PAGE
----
Published in J-Wire on December 10, 2014 by Sabina Baunin. http://www.jwire.com.au/preventing-online-hate/
OHPI is a harm prevention organisation headed by Dr Andre Oboler which focuses on hateful and discriminatory internet content across a wide array of websites including social media and websites which serve as advocacy platforms.
In the past OHPI has monitored harmful online content consisting of Anti-Semitism, Islamophobia, discrimination against veterans, misogyny, racism against Indigenous groups and discrimination against people with disabilities.
Young people face an increased risk of facing cyber-hate including cyber-racism, as many of them frequent the Internet.
Social media and popular meme websites have become accessible platforms for perpetrators to spread hateful messages. These perpetrators, often referred to online as trolls, are often characterised by a lack of education or understanding of the groups they are targeting and are empowered and protected by the anonymity that the online platform provides.
Jumana Harris, representing the Muslim Women’s Association said that social media has given a platform to bigotry and harassment adding to the demonization of Muslims which has steadily increased over the last decade, further tearing at the social cohesion of our multicultural communities.
The hijab visually represents Islamic identity causing Muslim women to face the vilification, the ignorance, the abuse and the harassment which extends from online to physical forms.
Young activist, Talitha Stone had the following to say about the online experience for many women.
“When you speak out about violence against women or challenge the culture that sexualises women in any form, you are immediately inundated with barrage of rape and death threats. The trolls are crossing the line with the acceptable treatment of people. If they said things to someone on the street they’d be arrested but because it’s online, there’s little to no consequences for their actions”.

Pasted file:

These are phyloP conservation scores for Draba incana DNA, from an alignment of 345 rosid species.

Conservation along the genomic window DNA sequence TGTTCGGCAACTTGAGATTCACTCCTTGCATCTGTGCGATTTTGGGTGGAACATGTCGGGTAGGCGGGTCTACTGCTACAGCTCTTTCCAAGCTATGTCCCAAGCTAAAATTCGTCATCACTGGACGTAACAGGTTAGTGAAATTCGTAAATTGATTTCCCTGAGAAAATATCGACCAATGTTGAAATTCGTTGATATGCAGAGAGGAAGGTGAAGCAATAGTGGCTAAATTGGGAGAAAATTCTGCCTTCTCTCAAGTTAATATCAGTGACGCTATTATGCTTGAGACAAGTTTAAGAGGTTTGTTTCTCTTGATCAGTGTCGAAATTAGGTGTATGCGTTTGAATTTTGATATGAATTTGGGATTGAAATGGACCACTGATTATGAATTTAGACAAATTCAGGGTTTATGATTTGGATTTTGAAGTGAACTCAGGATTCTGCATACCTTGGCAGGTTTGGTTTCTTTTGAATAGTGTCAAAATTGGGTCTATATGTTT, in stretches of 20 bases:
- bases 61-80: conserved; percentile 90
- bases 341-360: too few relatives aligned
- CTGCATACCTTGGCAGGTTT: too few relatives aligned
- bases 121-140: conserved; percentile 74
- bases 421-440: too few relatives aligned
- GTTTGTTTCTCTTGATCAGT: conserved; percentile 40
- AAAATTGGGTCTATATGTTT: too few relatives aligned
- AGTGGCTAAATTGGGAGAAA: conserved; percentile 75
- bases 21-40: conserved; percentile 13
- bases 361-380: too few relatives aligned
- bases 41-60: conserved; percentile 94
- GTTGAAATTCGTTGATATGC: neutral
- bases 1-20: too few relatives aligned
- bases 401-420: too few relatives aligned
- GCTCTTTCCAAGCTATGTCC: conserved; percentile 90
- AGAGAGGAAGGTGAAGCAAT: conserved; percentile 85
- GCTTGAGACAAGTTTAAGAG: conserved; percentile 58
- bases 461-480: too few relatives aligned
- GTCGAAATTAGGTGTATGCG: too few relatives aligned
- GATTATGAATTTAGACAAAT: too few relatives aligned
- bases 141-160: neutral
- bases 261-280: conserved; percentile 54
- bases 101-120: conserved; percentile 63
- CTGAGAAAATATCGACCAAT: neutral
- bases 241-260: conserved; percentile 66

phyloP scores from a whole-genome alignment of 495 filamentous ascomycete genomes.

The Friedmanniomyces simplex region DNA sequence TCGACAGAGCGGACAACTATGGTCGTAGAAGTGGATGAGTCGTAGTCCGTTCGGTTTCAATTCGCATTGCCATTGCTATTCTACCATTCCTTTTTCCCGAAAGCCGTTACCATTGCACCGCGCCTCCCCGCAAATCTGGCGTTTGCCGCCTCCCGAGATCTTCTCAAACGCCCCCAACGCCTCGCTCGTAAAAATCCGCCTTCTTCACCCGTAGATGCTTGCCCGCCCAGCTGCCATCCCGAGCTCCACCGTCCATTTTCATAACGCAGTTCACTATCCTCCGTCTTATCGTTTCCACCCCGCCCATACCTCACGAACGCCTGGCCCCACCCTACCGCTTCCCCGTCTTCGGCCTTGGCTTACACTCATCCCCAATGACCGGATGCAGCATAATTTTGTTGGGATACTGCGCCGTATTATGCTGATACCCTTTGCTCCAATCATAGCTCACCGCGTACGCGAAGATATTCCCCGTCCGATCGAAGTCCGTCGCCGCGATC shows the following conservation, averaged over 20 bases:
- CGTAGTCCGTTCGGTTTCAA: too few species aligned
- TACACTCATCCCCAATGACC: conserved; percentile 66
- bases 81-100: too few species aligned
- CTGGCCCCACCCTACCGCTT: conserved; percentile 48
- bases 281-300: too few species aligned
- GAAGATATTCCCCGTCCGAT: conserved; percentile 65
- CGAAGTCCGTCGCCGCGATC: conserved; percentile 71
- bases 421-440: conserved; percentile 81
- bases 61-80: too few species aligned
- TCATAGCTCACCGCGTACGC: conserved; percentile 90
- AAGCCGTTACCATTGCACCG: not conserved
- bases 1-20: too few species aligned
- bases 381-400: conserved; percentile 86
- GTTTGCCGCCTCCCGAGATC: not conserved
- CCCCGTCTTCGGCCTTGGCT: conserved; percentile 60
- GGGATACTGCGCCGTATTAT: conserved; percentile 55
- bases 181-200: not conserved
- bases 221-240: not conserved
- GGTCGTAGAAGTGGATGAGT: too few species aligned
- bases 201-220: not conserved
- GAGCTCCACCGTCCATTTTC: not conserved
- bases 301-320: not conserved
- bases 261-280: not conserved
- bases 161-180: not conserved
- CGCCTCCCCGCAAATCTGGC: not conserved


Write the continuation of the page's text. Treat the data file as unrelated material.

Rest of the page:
Julie Nathan, research officer at the Executive Council of Australian Jewry has recently published a report on Anti-Semitism in Australia in 2014.
Her report supports the concerns raised by her fellow panel members regarding the nature of various online platforms and how they can exacerbate the nature of online hate targeting particular groups.
According to her findings, there are websites that are not openly racist but still contain racist and anti-Semitic content, including some political activist networks. Some of these websites have since taken down their content and changed their online policies following intervention from ECAJ, however there is still work to be done, especially, with Anti-Semitism flowing more steadily into mainstream media.
This is where OHPI’s new software comes in.
The software itself works through a reporting system, and various organisations have access to a register where they can input various data they encounter that can be classified as hateful online content. They simply choose the type of hate from the options listed, and filter through further criteria until they submit their final reports into the system. The system then tracks these reports all in one place. This way, online hate can be tracked globally and on a consistent level and can be reported by various groups who are vulnerable to online hate and bigotry.
Officially launched by Paul Fletcher, www.fightagainsthate.com went live Tuesday night. By breaking the barrier of lack of transparency and accountability, fightagainsthate hopes to make the internet a safer space for various groups and hopes to make those who spread negative messages accountable for their actions.